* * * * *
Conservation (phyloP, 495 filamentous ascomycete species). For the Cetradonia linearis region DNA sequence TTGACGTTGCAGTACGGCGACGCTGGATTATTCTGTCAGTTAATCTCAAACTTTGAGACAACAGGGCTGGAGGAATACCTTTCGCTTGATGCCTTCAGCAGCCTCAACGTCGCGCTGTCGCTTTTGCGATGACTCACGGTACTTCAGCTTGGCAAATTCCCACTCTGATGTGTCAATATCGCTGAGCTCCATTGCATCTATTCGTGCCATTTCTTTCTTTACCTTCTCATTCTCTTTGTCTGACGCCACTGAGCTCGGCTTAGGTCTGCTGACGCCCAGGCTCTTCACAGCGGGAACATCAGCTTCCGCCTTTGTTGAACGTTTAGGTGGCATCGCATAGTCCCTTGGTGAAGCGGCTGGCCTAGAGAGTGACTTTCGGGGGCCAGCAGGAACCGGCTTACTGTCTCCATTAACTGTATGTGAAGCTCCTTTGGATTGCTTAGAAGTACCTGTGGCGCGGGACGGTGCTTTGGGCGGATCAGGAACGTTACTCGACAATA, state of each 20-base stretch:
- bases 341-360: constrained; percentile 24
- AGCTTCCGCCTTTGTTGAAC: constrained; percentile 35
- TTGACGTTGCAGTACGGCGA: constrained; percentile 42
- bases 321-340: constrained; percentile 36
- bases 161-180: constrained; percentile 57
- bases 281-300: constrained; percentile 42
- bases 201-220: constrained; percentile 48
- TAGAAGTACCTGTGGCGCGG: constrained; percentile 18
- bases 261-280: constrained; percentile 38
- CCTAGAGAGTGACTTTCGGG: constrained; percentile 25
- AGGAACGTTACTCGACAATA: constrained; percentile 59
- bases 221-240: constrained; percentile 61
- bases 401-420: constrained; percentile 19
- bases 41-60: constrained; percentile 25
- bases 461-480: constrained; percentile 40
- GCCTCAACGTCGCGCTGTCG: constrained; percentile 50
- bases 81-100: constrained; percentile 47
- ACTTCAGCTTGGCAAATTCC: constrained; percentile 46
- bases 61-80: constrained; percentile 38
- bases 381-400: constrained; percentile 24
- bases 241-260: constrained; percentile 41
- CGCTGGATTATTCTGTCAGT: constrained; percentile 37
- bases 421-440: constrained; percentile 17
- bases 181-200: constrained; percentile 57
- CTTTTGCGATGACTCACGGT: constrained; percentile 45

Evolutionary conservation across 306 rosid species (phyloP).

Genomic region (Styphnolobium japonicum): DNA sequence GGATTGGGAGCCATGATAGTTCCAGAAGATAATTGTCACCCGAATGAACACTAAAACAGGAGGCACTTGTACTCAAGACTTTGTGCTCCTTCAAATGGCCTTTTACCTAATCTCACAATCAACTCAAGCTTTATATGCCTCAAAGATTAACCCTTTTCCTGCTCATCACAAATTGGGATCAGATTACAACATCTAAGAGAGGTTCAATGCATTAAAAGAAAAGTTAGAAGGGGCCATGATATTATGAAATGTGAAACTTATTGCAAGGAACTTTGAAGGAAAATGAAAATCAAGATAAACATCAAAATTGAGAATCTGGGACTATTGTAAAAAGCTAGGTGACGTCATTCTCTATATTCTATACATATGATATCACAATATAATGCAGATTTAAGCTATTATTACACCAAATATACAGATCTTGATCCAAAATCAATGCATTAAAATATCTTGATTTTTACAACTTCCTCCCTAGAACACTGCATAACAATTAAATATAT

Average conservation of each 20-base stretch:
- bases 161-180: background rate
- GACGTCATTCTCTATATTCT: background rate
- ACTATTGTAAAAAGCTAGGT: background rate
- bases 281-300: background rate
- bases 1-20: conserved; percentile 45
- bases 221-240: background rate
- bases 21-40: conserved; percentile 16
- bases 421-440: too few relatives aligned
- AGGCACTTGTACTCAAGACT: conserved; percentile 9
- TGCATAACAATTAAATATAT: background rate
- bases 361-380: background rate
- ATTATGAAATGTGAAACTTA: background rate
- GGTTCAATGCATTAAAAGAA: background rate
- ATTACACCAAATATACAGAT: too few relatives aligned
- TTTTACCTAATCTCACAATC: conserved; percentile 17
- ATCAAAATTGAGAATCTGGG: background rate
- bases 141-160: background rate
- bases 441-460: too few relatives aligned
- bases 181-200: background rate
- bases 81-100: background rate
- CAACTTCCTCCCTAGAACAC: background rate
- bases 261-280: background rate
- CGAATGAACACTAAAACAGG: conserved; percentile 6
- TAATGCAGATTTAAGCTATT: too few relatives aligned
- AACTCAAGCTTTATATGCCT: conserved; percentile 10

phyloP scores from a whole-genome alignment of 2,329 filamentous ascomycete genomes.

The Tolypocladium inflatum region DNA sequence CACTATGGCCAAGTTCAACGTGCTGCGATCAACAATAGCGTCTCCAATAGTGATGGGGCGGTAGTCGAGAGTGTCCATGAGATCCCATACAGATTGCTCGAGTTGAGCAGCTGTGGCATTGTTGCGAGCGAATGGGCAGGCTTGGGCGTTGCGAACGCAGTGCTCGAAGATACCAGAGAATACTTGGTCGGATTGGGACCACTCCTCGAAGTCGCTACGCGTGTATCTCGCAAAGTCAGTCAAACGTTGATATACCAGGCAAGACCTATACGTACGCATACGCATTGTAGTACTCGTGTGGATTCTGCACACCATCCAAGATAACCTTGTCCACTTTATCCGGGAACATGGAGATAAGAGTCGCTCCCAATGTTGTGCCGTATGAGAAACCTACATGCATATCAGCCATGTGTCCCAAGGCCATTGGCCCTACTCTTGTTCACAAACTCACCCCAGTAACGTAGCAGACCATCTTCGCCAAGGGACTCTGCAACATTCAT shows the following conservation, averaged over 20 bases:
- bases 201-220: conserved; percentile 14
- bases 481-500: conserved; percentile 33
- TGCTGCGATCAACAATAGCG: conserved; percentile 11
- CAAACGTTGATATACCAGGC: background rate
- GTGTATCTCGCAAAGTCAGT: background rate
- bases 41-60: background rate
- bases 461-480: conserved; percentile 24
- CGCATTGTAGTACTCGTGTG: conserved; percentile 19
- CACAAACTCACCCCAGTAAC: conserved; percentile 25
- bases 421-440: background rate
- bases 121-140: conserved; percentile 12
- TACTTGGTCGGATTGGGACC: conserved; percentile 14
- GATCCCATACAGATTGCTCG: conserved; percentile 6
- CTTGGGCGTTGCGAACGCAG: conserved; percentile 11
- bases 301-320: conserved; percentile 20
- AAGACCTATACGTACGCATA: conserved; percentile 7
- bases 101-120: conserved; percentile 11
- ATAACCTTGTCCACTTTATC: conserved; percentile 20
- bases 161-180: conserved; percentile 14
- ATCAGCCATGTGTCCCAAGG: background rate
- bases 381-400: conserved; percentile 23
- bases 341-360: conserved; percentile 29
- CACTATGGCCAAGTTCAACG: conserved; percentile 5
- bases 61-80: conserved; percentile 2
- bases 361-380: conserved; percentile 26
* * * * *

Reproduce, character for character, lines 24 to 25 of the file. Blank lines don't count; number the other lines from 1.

- bases 421-440: constrained; percentile 17
- bases 181-200: constrained; percentile 57